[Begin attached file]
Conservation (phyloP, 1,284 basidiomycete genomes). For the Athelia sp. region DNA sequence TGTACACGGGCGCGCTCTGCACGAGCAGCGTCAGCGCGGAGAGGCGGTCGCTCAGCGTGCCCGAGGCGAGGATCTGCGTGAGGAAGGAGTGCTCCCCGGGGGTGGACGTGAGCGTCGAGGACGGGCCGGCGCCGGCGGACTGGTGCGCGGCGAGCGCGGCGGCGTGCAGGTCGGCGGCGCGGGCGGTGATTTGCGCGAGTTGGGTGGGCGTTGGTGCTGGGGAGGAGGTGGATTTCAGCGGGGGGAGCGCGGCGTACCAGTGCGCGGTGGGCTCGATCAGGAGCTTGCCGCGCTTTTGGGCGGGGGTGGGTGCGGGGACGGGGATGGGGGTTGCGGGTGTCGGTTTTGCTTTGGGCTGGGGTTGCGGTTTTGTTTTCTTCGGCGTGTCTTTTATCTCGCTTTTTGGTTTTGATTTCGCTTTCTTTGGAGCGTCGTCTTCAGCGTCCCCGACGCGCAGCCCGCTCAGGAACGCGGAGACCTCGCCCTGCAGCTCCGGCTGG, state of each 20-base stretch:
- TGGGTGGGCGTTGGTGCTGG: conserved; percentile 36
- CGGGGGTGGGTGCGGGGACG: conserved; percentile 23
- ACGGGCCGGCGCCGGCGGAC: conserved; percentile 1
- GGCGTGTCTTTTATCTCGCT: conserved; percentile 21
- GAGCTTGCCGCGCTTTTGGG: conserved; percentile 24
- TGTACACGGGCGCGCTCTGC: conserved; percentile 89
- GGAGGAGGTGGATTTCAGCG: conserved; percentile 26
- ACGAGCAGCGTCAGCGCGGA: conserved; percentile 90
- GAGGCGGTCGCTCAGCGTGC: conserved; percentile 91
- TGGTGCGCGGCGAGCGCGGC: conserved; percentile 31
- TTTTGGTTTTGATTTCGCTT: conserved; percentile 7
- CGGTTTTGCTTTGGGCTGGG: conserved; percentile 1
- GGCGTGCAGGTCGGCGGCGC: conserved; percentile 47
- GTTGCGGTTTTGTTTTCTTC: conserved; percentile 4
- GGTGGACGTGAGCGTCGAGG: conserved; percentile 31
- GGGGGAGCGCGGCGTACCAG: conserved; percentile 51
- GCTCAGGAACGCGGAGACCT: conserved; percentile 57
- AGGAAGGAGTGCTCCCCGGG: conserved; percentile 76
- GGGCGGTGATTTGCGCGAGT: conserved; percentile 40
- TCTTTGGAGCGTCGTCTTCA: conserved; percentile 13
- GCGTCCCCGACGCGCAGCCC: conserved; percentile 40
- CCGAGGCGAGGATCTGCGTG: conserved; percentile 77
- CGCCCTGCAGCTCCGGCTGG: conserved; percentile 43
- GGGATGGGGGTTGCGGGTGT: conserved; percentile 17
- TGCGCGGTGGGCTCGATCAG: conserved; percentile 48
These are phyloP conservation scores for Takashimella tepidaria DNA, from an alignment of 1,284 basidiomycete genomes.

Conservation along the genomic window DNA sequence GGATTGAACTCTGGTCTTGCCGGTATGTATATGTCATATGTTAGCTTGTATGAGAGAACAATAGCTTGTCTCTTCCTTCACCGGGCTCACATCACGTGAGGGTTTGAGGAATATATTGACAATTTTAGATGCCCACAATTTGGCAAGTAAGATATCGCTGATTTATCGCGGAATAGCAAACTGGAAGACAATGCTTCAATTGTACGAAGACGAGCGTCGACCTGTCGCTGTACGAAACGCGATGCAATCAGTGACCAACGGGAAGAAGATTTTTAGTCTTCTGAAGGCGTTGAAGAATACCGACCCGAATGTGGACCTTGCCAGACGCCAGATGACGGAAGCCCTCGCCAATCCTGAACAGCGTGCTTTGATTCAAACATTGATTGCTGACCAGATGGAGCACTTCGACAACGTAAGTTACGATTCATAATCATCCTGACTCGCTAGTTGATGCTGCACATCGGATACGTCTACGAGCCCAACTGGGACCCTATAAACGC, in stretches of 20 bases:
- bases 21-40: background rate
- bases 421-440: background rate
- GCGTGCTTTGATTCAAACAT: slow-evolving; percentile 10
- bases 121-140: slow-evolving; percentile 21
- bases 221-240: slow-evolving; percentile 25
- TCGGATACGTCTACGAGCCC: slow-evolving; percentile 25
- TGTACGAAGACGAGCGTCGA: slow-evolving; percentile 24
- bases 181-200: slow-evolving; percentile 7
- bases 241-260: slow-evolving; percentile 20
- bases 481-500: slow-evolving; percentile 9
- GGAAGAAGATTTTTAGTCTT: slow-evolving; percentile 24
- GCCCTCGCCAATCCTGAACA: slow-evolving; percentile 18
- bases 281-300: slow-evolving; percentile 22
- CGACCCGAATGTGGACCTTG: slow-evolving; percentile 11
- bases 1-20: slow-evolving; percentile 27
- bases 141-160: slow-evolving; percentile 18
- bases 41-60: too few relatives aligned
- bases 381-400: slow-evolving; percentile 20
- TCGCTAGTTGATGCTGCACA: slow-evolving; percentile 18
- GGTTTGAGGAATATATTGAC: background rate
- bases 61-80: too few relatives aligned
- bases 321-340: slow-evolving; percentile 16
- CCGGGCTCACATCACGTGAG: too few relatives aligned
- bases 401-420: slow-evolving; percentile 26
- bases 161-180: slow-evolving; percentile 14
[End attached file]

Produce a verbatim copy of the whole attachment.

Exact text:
Conservation (phyloP, 1,284 basidiomycete genomes). For the Athelia sp. region DNA sequence TGTACACGGGCGCGCTCTGCACGAGCAGCGTCAGCGCGGAGAGGCGGTCGCTCAGCGTGCCCGAGGCGAGGATCTGCGTGAGGAAGGAGTGCTCCCCGGGGGTGGACGTGAGCGTCGAGGACGGGCCGGCGCCGGCGGACTGGTGCGCGGCGAGCGCGGCGGCGTGCAGGTCGGCGGCGCGGGCGGTGATTTGCGCGAGTTGGGTGGGCGTTGGTGCTGGGGAGGAGGTGGATTTCAGCGGGGGGAGCGCGGCGTACCAGTGCGCGGTGGGCTCGATCAGGAGCTTGCCGCGCTTTTGGGCGGGGGTGGGTGCGGGGACGGGGATGGGGGTTGCGGGTGTCGGTTTTGCTTTGGGCTGGGGTTGCGGTTTTGTTTTCTTCGGCGTGTCTTTTATCTCGCTTTTTGGTTTTGATTTCGCTTTCTTTGGAGCGTCGTCTTCAGCGTCCCCGACGCGCAGCCCGCTCAGGAACGCGGAGACCTCGCCCTGCAGCTCCGGCTGG, state of each 20-base stretch:
- TGGGTGGGCGTTGGTGCTGG: conserved; percentile 36
- CGGGGGTGGGTGCGGGGACG: conserved; percentile 23
- ACGGGCCGGCGCCGGCGGAC: conserved; percentile 1
- GGCGTGTCTTTTATCTCGCT: conserved; percentile 21
- GAGCTTGCCGCGCTTTTGGG: conserved; percentile 24
- TGTACACGGGCGCGCTCTGC: conserved; percentile 89
- GGAGGAGGTGGATTTCAGCG: conserved; percentile 26
- ACGAGCAGCGTCAGCGCGGA: conserved; percentile 90
- GAGGCGGTCGCTCAGCGTGC: conserved; percentile 91
- TGGTGCGCGGCGAGCGCGGC: conserved; percentile 31
- TTTTGGTTTTGATTTCGCTT: conserved; percentile 7
- CGGTTTTGCTTTGGGCTGGG: conserved; percentile 1
- GGCGTGCAGGTCGGCGGCGC: conserved; percentile 47
- GTTGCGGTTTTGTTTTCTTC: conserved; percentile 4
- GGTGGACGTGAGCGTCGAGG: conserved; percentile 31
- GGGGGAGCGCGGCGTACCAG: conserved; percentile 51
- GCTCAGGAACGCGGAGACCT: conserved; percentile 57
- AGGAAGGAGTGCTCCCCGGG: conserved; percentile 76
- GGGCGGTGATTTGCGCGAGT: conserved; percentile 40
- TCTTTGGAGCGTCGTCTTCA: conserved; percentile 13
- GCGTCCCCGACGCGCAGCCC: conserved; percentile 40
- CCGAGGCGAGGATCTGCGTG: conserved; percentile 77
- CGCCCTGCAGCTCCGGCTGG: conserved; percentile 43
- GGGATGGGGGTTGCGGGTGT: conserved; percentile 17
- TGCGCGGTGGGCTCGATCAG: conserved; percentile 48
These are phyloP conservation scores for Takashimella tepidaria DNA, from an alignment of 1,284 basidiomycete genomes.

Conservation along the genomic window DNA sequence GGATTGAACTCTGGTCTTGCCGGTATGTATATGTCATATGTTAGCTTGTATGAGAGAACAATAGCTTGTCTCTTCCTTCACCGGGCTCACATCACGTGAGGGTTTGAGGAATATATTGACAATTTTAGATGCCCACAATTTGGCAAGTAAGATATCGCTGATTTATCGCGGAATAGCAAACTGGAAGACAATGCTTCAATTGTACGAAGACGAGCGTCGACCTGTCGCTGTACGAAACGCGATGCAATCAGTGACCAACGGGAAGAAGATTTTTAGTCTTCTGAAGGCGTTGAAGAATACCGACCCGAATGTGGACCTTGCCAGACGCCAGATGACGGAAGCCCTCGCCAATCCTGAACAGCGTGCTTTGATTCAAACATTGATTGCTGACCAGATGGAGCACTTCGACAACGTAAGTTACGATTCATAATCATCCTGACTCGCTAGTTGATGCTGCACATCGGATACGTCTACGAGCCCAACTGGGACCCTATAAACGC, in stretches of 20 bases:
- bases 21-40: background rate
- bases 421-440: background rate
- GCGTGCTTTGATTCAAACAT: slow-evolving; percentile 10
- bases 121-140: slow-evolving; percentile 21
- bases 221-240: slow-evolving; percentile 25
- TCGGATACGTCTACGAGCCC: slow-evolving; percentile 25
- TGTACGAAGACGAGCGTCGA: slow-evolving; percentile 24
- bases 181-200: slow-evolving; percentile 7
- bases 241-260: slow-evolving; percentile 20
- bases 481-500: slow-evolving; percentile 9
- GGAAGAAGATTTTTAGTCTT: slow-evolving; percentile 24
- GCCCTCGCCAATCCTGAACA: slow-evolving; percentile 18
- bases 281-300: slow-evolving; percentile 22
- CGACCCGAATGTGGACCTTG: slow-evolving; percentile 11
- bases 1-20: slow-evolving; percentile 27
- bases 141-160: slow-evolving; percentile 18
- bases 41-60: too few relatives aligned
- bases 381-400: slow-evolving; percentile 20
- TCGCTAGTTGATGCTGCACA: slow-evolving; percentile 18
- GGTTTGAGGAATATATTGAC: background rate
- bases 61-80: too few relatives aligned
- bases 321-340: slow-evolving; percentile 16
- CCGGGCTCACATCACGTGAG: too few relatives aligned
- bases 401-420: slow-evolving; percentile 26
- bases 161-180: slow-evolving; percentile 14